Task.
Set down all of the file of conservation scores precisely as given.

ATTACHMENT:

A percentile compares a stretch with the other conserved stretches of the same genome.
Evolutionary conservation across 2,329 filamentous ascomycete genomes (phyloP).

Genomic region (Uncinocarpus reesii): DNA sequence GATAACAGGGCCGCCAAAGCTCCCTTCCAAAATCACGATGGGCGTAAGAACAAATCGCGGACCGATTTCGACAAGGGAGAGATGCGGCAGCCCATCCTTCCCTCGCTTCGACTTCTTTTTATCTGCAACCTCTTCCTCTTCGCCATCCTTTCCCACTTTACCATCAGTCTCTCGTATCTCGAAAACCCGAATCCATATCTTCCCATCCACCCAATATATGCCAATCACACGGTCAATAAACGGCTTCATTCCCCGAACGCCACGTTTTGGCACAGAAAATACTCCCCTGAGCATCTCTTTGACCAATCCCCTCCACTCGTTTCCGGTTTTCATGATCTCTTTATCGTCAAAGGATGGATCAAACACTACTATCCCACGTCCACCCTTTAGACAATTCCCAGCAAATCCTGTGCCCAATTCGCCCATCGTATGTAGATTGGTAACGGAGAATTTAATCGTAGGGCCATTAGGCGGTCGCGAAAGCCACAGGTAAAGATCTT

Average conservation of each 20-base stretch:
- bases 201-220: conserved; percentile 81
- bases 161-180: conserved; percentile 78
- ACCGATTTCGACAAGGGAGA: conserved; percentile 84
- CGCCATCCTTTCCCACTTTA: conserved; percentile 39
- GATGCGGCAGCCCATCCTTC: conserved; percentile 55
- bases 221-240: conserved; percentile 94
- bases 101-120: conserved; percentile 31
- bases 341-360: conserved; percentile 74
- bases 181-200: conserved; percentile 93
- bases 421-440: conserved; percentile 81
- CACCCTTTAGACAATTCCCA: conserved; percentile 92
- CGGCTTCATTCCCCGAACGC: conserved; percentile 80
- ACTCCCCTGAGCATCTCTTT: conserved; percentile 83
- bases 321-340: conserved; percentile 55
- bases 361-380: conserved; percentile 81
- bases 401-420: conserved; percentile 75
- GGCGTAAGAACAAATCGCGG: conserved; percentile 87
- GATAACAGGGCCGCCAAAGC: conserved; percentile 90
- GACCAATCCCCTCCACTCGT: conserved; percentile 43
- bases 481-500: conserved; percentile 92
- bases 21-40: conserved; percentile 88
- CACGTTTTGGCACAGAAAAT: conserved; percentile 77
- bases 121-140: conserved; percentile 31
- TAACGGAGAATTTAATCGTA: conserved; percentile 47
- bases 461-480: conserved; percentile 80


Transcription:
A percentile compares a stretch with the other conserved stretches of the same genome.
Evolutionary conservation across 2,329 filamentous ascomycete genomes (phyloP).

Genomic region (Uncinocarpus reesii): DNA sequence GATAACAGGGCCGCCAAAGCTCCCTTCCAAAATCACGATGGGCGTAAGAACAAATCGCGGACCGATTTCGACAAGGGAGAGATGCGGCAGCCCATCCTTCCCTCGCTTCGACTTCTTTTTATCTGCAACCTCTTCCTCTTCGCCATCCTTTCCCACTTTACCATCAGTCTCTCGTATCTCGAAAACCCGAATCCATATCTTCCCATCCACCCAATATATGCCAATCACACGGTCAATAAACGGCTTCATTCCCCGAACGCCACGTTTTGGCACAGAAAATACTCCCCTGAGCATCTCTTTGACCAATCCCCTCCACTCGTTTCCGGTTTTCATGATCTCTTTATCGTCAAAGGATGGATCAAACACTACTATCCCACGTCCACCCTTTAGACAATTCCCAGCAAATCCTGTGCCCAATTCGCCCATCGTATGTAGATTGGTAACGGAGAATTTAATCGTAGGGCCATTAGGCGGTCGCGAAAGCCACAGGTAAAGATCTT

Average conservation of each 20-base stretch:
- bases 201-220: conserved; percentile 81
- bases 161-180: conserved; percentile 78
- ACCGATTTCGACAAGGGAGA: conserved; percentile 84
- CGCCATCCTTTCCCACTTTA: conserved; percentile 39
- GATGCGGCAGCCCATCCTTC: conserved; percentile 55
- bases 221-240: conserved; percentile 94
- bases 101-120: conserved; percentile 31
- bases 341-360: conserved; percentile 74
- bases 181-200: conserved; percentile 93
- bases 421-440: conserved; percentile 81
- CACCCTTTAGACAATTCCCA: conserved; percentile 92
- CGGCTTCATTCCCCGAACGC: conserved; percentile 80
- ACTCCCCTGAGCATCTCTTT: conserved; percentile 83
- bases 321-340: conserved; percentile 55
- bases 361-380: conserved; percentile 81
- bases 401-420: conserved; percentile 75
- GGCGTAAGAACAAATCGCGG: conserved; percentile 87
- GATAACAGGGCCGCCAAAGC: conserved; percentile 90
- GACCAATCCCCTCCACTCGT: conserved; percentile 43
- bases 481-500: conserved; percentile 92
- bases 21-40: conserved; percentile 88
- CACGTTTTGGCACAGAAAAT: conserved; percentile 77
- bases 121-140: conserved; percentile 31
- TAACGGAGAATTTAATCGTA: conserved; percentile 47
- bases 461-480: conserved; percentile 80